In light of the recent article in the Star Tribune,
which makes it sound like the Council opposes many of the most important things
in the mayor’s budget, I want to lay out the parts of the budget I support, and
those I’m open to changing.
I strongly support the new positions to focus on equity. I strongly support spending capital dollars
on protected bikeways. I strongly
support creating a citywide curbside organic composting program. I think the people of Minneapolis and the
majority of my colleagues on the Council support these initiatives as well. Here’s a little run down, one by one.
Minneapolis has among the largest gaps between whites and
people of color among all large cities in the US, in many different measures of
success: income, wealth, employment, education, health and more. This is not only unjust, but this fundamental
problem drives many of the other challenges the City is forced to address, including crime. We cannot and will
never get a handle on crime and violence without addressing this root cause.
The inequities in our society are not accidental. They were crafted over hundreds of years of injustice
and disinvestment – very clear decisions by government to leave certain
communities out of the prosperity of our city, our state and our nation. But this is cause for hope, because it means that these toxic disparities are not natural,
they are not inevitable. If people –
especially people in power – could build an unjust society in which people of
color do worse on every measure of success, then people – especially those of
us with some power – can remake our society to be more just. I believe that we can build a city in which
the color of a child’s skin is no longer a strong predictor of her later
success in school, likelihood to suffer from Type II Diabetes, chance of being
victim or perpetrator of a violent crime, the amount of money she will make, or
her chances of ending up in prison.
But this will take work.
The existing systems of institutional racism were created, on purpose,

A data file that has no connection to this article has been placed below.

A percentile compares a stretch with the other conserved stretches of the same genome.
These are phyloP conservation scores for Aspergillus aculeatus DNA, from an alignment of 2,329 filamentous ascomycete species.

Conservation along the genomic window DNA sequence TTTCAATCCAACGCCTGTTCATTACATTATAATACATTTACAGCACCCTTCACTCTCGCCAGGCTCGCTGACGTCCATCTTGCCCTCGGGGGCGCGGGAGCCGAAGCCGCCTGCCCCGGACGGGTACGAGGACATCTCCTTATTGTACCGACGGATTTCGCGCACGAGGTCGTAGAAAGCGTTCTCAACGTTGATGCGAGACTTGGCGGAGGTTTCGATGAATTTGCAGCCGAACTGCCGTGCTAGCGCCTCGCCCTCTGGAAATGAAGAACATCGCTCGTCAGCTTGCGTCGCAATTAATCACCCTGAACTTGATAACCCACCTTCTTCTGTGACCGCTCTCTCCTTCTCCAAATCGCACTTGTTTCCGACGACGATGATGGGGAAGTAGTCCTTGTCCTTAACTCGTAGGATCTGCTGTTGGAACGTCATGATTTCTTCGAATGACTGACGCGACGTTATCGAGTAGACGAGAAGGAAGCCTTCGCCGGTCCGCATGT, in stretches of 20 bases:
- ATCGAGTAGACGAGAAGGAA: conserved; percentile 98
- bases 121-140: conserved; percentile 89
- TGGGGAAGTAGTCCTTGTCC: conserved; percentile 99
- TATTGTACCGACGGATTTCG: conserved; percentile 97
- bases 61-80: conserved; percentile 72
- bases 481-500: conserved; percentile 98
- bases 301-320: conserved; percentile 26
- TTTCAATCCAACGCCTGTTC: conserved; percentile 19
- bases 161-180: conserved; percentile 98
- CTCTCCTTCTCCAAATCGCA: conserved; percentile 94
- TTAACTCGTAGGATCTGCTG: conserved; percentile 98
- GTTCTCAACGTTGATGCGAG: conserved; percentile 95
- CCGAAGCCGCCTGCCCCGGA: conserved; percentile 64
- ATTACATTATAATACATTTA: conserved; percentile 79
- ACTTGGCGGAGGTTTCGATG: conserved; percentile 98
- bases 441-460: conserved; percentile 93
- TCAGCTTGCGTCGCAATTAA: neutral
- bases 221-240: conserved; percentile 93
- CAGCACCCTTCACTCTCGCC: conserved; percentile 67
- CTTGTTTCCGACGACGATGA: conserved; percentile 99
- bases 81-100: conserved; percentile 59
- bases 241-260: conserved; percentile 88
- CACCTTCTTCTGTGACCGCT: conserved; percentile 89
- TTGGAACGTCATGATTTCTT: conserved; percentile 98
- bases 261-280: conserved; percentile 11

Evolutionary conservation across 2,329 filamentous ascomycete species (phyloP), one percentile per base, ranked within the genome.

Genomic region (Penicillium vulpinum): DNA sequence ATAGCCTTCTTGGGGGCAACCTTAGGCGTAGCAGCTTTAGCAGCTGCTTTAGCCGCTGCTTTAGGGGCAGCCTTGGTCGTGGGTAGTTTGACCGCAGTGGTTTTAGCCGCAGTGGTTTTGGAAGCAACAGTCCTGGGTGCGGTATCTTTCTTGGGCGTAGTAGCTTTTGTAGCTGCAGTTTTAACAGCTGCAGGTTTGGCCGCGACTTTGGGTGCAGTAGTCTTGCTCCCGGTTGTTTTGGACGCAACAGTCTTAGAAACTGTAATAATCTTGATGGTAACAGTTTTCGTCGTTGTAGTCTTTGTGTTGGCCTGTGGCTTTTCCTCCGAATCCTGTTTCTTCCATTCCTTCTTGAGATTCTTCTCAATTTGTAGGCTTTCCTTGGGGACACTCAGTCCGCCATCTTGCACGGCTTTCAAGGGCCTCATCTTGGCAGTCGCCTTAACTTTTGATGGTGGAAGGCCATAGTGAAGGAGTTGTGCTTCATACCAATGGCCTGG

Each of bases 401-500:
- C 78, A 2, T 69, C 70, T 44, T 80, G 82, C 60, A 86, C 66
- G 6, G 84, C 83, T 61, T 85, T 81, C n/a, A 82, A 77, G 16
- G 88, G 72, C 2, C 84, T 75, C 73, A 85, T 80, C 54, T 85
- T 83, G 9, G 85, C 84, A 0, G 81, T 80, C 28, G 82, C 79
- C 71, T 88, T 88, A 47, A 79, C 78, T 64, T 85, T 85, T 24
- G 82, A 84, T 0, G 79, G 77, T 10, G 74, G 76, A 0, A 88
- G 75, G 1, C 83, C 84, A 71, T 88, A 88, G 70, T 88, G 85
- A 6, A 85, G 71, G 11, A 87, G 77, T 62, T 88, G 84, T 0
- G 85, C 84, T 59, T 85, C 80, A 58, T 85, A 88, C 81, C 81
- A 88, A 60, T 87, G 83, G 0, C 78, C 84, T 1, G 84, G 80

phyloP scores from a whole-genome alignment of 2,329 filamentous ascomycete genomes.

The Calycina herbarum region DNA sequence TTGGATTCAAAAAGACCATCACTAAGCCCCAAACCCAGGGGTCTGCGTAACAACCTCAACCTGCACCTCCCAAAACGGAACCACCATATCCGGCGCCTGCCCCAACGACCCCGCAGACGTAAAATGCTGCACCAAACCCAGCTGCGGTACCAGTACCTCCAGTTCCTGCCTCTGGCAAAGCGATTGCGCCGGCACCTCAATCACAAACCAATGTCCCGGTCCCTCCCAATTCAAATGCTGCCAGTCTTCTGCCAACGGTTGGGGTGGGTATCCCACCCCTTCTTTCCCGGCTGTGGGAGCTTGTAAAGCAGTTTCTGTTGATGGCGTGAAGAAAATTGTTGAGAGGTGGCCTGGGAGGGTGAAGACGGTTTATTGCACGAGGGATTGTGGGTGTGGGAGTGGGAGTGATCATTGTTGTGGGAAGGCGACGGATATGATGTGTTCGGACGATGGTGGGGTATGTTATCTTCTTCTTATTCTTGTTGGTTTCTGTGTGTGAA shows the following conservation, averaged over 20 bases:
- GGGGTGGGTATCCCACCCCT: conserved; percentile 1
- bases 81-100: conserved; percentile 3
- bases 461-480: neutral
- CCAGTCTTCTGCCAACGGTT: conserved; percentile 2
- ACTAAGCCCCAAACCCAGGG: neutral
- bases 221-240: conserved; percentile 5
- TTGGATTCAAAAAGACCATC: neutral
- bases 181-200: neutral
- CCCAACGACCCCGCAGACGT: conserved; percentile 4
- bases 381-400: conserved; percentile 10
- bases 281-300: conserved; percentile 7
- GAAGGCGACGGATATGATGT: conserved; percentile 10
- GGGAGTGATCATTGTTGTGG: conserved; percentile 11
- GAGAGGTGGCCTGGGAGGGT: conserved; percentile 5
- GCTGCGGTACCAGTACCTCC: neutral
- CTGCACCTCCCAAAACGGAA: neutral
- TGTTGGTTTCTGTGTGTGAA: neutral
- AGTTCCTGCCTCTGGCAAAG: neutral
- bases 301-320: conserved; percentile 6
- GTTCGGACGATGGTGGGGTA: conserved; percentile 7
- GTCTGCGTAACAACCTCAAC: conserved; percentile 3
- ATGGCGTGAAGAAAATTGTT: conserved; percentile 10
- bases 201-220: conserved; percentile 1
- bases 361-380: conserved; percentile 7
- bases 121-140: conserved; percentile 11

over centuries. They will not go away on
their own. We have to actually do
something about them.
I’m proud that the City is stepping up to do this critical
work. It’s going to take time. It’s going to take rigorous study. Sometimes many of us – myself included – will
feel frustrated that we aren't making more progress more quickly. And this work will take resources. I am proud to have helped move the conversation
about equity forward in Minneapolis through the first equity in employment resolution back in
August of 2012. I am proud of Mayor Hodges for
making it a priority in her campaign last year and in her first budget this
fall. I will be proud to vote for equity
I believe that the people of Minneapolis agree. That’s why they supported a mayor and
majority of Council Members who made equity a key theme in their races last
year. In my conversations with my
constituents, they understand that ending racial injustice is critical to the health of our city, that
true public safety is impossible without social justice, and that the City has
to be part of the solution to the racial inequities in our society. I believe that a majority of my colleagues
Protected bikeways are one part of a much broader movement
that recognizes that our current transportation system is unhealthy. It’s unhealthy for
the environment, because single-occupancy automobiles are a key contributor to
climate change and poor air quality. It’s
unhealthy for our bodies, because a sedentary lifestyle is a key driver of
obesity and many related diseases. It’s
unhealthy for our communities, because we can’t build thriving, vibrant
commercial corridors and public spaces that are thruways dominated by autos.
So last year, the City Council unanimously passed a Climate Action Plan that called for the City
to build 30 miles of new protected bikeways by 2020. This strategy is in the plan because we have
very good reason to believe that building more comfortable protected bikeways
will help more types of people – from age 8 to age 80 – riding a bike in our
city for transportation. This is how the
best bicycling cities in the world have achieved their current successes, like
having a third of all trips on bike.
Protected bikeways, and supporting bicycling in general, is
a piece of a broad shift we’re trying to make away from using cars for every
trip, and towards walking, biking, transit, car sharing and more. Public Works staff are currently working on a
plan for exactly where we should build these 30 miles of new protected
bikeways. Now it’s time to put our money
where our plans are, because we don’t build anything without resources. That’s why both our Bicycle Advisory
Committee and our Capital Long-Range Improvement Committee supported dedicating
these dollars to building protected bikeways.
I find it odd that any of my colleagues who voted for the Climate Action